Node Smith, ND

With the increase in legalization of marijuana, especially for recreational use, in states such as Washington, Oregon, Colorado, and others, there has been noted an increase in its use during pregnancy. The actual use may not have changed significantly, though the degree of openness about the previously illegal substance is likely to account for this perceived increase of use during pregnancy. The Colorado School of Public Health has recently shown that prenatal marijuana use was associated with a fifty percent (50%) increase in likelihood of a low birth weight.1

Colorado School of Public Health revealed that prenatal marijuana use was associated with a 50% increase in likelihood of low birth weight

Low birth weight is an acknowledged risk factor for future health problems, as well as an increased risk of infantile infections and more time spent in Neonatal Intensive Care Units.

Study looked at data of over 3,000 women from the Colorado Pregnancy Risk Assessment Monitoring System

The study looked at data of over 3,000 women from the Colorado Pregnancy Risk Assessment Monitoring System – a database of information collected between 2014-2015. The prevalence of marijuana use in the state was noted to be 5.7 percent during pregnancy and 5 percent while breastfeeding. Within this group, there was a fifty percent increased risk of low birth weight regardless of concomitant tobacco use. Marijuana use during the prenatal period was 3-4 times higher in women who were white, less educated, younger and unmarried.

National Survey on Drug Use and Health suggests that marijuana use during pregnancy has increased as much as 62 percent between 2002 and 2014

The authors of the study comment that “[t]here is increased availability, increased potency and a vocal pro-cannabis advocacy movement that may be creating a perception that marijuana is safe to use during pregnancy.” A National Survey on Drug Use and Health has suggested that marijuana use during pregnancy has increased as much as 62 percent between 2002 and 2014.

Data clearly demonstrates a need for screening for marijuana use during the prenatal consultation period

Despite the need to account for questions of administration route, and also amount of usage, this data clearly demonstrates a need for screening for marijuana use during the prenatal consultation period. Education about the inhalation of combustible substances may also be a worthwhile starting place while further research is conducted on effects of various routes of administration of cannabis.

Hemp and Ovarian Cancer

Two initial studies on Hemp’s effect on ovarian cancer were presented at the annual meeting of the American Society for Biochemistry and Molecular Biology in San Diego, April 21-25. The studies may be among the first to look at hemp’s role in the future of oncology, and using plant-based treatments for ovarian cancer.

Hemp is in the same family as marijuana, though it is not psychoactive and does not cause addiction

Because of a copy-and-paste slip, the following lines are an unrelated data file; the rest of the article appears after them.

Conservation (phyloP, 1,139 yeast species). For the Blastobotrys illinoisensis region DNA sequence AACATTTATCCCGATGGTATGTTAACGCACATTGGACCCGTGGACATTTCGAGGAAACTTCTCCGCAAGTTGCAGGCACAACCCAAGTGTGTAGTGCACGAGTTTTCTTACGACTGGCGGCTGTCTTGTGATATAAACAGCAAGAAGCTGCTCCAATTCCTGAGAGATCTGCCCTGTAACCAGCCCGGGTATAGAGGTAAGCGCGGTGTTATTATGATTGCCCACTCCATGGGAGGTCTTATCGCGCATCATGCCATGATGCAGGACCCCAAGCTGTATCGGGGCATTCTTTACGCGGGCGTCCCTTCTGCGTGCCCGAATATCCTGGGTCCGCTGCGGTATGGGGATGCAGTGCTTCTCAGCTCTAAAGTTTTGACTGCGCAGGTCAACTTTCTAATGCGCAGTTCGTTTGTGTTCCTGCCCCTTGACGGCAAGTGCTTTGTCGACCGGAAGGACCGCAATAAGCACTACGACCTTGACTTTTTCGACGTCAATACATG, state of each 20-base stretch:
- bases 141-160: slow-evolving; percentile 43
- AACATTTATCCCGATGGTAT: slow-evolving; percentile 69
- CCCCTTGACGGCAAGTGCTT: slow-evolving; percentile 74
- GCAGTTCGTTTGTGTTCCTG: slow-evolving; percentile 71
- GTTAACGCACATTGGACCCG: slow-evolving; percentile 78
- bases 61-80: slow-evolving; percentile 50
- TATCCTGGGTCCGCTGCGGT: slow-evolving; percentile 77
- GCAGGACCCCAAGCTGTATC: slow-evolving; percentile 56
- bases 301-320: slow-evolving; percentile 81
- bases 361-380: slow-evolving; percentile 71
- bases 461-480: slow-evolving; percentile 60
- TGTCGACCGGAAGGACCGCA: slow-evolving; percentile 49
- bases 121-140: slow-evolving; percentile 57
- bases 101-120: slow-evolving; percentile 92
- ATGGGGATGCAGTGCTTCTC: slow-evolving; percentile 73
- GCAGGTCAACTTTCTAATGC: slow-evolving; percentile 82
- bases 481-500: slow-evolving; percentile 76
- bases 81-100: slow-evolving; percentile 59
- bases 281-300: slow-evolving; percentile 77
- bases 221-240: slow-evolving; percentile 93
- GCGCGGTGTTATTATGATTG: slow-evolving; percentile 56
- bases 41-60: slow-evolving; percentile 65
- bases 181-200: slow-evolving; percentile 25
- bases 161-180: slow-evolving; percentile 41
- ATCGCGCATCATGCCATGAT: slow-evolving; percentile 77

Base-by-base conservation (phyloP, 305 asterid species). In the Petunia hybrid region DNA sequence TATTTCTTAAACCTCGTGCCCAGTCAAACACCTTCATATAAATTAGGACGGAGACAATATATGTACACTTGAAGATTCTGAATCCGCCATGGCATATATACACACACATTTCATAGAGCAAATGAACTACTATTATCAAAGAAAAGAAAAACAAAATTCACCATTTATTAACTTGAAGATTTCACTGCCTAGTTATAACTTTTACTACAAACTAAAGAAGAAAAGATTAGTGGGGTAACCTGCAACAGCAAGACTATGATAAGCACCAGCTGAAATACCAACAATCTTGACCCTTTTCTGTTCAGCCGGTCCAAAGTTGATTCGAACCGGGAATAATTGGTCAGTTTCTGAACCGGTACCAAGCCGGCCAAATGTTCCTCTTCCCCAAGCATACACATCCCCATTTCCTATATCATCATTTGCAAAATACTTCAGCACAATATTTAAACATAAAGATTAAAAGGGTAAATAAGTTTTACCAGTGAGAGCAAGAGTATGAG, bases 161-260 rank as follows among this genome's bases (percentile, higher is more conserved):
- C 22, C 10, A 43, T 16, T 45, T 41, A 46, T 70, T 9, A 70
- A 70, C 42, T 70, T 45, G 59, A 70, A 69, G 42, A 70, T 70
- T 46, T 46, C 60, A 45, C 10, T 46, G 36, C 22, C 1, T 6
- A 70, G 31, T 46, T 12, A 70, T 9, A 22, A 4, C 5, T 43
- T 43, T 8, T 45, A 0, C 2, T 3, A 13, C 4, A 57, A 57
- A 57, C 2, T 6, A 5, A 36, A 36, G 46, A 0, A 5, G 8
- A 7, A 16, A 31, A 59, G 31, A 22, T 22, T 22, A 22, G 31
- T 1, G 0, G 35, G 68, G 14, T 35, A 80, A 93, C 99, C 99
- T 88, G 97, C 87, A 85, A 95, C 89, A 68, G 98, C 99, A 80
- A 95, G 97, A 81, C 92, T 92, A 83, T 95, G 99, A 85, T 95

Hemp is in the same family as marijuana, though it is not psychoactive and does not cause addiction. It does contain the same endocannabinoids as marijuana, though at different ratios. Hemp has not received the same therapeutic attention as marijuana.

First study looked at the ability of a hemp derived product (a hemp extract) that slowed cell migration of ovarian cancer cells

One of the studies looked at the ability of a hemp derived product (a hemp extract) that slowed cell migration of ovarian cancer cells. It was seen that migration could be controlled in a dose-dependent fashion. This indicates that a hemp derived extract may be helpful in reducing risk of metastasis.

Second study looked at ovarian cancer cells and how their inflammatory cytokines were altered after administration of the hemp extract

A second study looked at ovarian cancer cells and how their inflammatory cytokines were altered after administration of the hemp extract. Interleukin IL-1 beta secretion was seen to significantly reduce in the presence of the extract. IL-1 beta is an inflammatory cytokine that is thought to be linked to cancer progression.

Source:

  1. TL Crume, AL Juhn, A Brooks-Russell et al. Cannabis Use During the Perinatal Period in a State With Legalized Recreational and Medical Marijuana: The Association Between Maternal Characteristics, Breastfeeding Patterns, and Neonatal Outcomes.J Pediatr. 2018 Mar 28. pii: S0022-3476(18)30181-1. doi: 10.1016/j.jpeds.2018.02.005. [Epub ahead of print]
Image Copyright: <a href=’https://www.123rf.com/profile_belchonock’>belchonock / 123RF Stock Photo</a>

Node Smith, ND, is a naturopathic physician in Portland, OR and associate editor for NDNR. He has been instrumental in maintaining a firm connection to the philosophy and heritage of naturopathic medicine among the next generation of docs. He helped found the first multi-generational experiential retreat, which brings elders, alumni, and students together for a weekend camp-out where naturopathic medicine and medical philosophy are experienced in nature. Four years ago he helped found the non-profit, Association for Naturopathic ReVitalization (ANR), for which he serves as the board chairman. ANR has a mission to inspire health practitioners to embody the naturopathic principles through experiential education. Node also has a firm belief that the next era of naturopathic medicine will see a resurgence of in-patient facilities which use fasting, earthing, hydrotherapy and homeopathy to bring people back from chronic diseases of modern living; he is involved in numerous conversations and projects to bring about this vision.

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